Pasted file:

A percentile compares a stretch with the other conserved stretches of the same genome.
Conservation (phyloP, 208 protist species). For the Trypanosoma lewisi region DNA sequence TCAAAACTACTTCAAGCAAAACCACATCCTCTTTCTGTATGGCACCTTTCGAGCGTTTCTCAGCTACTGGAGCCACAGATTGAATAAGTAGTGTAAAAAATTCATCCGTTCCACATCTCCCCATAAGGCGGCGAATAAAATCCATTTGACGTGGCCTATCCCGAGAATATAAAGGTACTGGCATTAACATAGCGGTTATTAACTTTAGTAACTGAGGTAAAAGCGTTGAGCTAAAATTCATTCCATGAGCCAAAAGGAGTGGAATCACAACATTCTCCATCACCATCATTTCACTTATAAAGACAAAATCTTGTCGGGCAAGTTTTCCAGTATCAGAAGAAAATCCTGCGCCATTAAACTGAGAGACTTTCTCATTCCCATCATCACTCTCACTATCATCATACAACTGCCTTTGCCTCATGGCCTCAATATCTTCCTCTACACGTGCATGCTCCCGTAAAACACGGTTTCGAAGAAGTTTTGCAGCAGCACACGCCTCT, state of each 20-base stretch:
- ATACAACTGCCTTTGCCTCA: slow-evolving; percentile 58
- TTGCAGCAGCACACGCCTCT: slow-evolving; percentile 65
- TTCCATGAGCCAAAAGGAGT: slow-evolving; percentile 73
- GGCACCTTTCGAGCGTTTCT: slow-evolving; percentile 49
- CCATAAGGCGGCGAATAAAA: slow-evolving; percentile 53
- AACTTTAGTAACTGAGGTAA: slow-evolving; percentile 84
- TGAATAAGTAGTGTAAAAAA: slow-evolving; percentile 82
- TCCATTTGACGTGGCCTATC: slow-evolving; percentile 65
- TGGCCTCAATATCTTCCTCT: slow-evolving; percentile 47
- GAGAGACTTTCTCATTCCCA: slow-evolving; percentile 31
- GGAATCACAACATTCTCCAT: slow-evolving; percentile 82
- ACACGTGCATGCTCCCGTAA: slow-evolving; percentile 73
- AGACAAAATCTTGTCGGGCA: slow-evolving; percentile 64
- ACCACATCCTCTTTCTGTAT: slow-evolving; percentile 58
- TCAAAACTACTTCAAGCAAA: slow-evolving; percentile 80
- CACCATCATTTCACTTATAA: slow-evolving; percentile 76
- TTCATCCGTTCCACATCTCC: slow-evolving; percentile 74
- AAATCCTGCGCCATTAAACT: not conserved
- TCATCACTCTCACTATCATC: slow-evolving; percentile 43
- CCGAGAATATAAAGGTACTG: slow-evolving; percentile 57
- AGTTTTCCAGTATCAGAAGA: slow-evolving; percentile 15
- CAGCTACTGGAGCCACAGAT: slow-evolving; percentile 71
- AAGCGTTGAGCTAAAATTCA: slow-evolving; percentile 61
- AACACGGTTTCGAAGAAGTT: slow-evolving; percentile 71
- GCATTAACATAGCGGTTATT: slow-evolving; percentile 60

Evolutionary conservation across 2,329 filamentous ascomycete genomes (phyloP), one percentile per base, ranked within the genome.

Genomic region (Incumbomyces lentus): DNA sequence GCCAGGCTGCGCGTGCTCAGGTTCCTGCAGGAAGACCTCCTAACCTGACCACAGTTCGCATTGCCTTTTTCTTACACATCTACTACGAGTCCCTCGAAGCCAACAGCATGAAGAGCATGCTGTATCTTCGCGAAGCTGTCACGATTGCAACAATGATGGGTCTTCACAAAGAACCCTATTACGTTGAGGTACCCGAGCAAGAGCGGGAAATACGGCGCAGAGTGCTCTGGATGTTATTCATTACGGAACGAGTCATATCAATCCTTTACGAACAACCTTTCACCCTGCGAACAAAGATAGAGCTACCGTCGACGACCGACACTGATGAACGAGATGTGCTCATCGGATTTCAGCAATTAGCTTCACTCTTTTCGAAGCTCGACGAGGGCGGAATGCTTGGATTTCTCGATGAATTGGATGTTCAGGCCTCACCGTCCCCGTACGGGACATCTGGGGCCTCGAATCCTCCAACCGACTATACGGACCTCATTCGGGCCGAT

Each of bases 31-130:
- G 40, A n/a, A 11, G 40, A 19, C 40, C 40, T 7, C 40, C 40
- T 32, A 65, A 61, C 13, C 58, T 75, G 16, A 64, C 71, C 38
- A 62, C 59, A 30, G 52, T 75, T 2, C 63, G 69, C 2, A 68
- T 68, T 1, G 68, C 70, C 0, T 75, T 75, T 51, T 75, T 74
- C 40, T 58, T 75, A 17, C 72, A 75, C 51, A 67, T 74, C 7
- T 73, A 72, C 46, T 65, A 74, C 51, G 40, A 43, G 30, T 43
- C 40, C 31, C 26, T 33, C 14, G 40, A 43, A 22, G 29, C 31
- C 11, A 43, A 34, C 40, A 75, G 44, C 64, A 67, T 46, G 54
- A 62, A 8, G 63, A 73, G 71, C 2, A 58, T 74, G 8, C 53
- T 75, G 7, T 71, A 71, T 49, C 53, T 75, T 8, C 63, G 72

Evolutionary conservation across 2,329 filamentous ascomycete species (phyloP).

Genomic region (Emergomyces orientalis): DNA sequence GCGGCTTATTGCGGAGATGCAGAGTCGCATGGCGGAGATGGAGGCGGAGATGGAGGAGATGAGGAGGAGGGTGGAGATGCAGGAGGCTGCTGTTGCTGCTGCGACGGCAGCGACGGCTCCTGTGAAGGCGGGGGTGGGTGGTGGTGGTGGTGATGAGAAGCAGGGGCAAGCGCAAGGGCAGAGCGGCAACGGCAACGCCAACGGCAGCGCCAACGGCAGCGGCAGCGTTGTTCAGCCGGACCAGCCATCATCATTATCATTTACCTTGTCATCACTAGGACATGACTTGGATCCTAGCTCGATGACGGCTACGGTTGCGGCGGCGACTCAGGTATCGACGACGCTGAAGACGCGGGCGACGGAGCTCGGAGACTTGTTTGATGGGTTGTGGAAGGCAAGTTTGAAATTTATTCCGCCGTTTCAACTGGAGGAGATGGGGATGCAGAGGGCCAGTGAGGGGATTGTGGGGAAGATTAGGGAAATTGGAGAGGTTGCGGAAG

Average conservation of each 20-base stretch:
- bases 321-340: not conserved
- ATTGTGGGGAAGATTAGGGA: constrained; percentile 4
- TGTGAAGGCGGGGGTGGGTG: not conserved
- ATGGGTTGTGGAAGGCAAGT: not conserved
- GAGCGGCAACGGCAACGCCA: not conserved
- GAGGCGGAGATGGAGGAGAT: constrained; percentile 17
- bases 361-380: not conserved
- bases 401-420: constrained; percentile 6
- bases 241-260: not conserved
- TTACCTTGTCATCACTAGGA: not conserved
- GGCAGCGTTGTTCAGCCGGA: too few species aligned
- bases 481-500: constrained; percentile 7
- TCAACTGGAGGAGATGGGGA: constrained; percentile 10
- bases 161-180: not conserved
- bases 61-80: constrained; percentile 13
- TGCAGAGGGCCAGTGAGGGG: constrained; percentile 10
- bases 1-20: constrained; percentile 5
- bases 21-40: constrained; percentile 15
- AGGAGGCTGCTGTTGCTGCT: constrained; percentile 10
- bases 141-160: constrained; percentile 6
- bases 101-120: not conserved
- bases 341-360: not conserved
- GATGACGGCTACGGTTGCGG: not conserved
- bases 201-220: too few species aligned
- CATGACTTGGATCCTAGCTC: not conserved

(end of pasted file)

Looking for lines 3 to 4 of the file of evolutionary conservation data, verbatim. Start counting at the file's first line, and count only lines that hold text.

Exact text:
- ATACAACTGCCTTTGCCTCA: slow-evolving; percentile 58
- TTGCAGCAGCACACGCCTCT: slow-evolving; percentile 65